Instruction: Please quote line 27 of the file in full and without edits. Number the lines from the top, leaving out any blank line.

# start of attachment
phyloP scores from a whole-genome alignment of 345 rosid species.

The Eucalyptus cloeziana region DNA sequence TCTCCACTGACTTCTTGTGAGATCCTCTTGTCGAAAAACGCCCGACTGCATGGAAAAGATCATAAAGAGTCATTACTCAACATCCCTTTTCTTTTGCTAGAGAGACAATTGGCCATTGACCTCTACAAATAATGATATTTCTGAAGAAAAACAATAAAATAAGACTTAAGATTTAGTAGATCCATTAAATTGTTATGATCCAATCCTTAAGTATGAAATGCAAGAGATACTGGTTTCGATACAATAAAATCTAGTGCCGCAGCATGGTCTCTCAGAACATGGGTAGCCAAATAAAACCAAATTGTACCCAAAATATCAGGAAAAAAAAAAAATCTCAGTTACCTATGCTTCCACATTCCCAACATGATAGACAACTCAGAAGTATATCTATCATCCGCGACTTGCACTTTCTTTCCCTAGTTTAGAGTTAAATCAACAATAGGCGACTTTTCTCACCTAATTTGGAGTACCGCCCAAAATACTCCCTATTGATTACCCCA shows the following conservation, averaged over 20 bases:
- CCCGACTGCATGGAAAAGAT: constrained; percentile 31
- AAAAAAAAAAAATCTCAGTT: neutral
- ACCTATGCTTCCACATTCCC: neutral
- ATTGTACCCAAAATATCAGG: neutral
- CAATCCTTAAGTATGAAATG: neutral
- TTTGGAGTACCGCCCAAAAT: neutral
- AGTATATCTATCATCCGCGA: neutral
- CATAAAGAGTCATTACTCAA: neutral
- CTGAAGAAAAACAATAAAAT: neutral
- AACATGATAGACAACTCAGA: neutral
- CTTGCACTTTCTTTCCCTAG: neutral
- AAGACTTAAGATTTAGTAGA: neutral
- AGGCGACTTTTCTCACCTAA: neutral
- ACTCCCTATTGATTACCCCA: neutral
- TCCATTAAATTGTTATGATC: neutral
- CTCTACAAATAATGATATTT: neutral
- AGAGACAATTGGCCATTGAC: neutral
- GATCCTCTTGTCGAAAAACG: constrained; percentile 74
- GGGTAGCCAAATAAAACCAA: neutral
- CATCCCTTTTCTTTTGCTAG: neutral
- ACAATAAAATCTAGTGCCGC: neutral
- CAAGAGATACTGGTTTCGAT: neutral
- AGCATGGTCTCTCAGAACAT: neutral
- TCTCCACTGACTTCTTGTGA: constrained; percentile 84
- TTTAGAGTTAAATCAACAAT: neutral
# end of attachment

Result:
- TTTAGAGTTAAATCAACAAT: neutral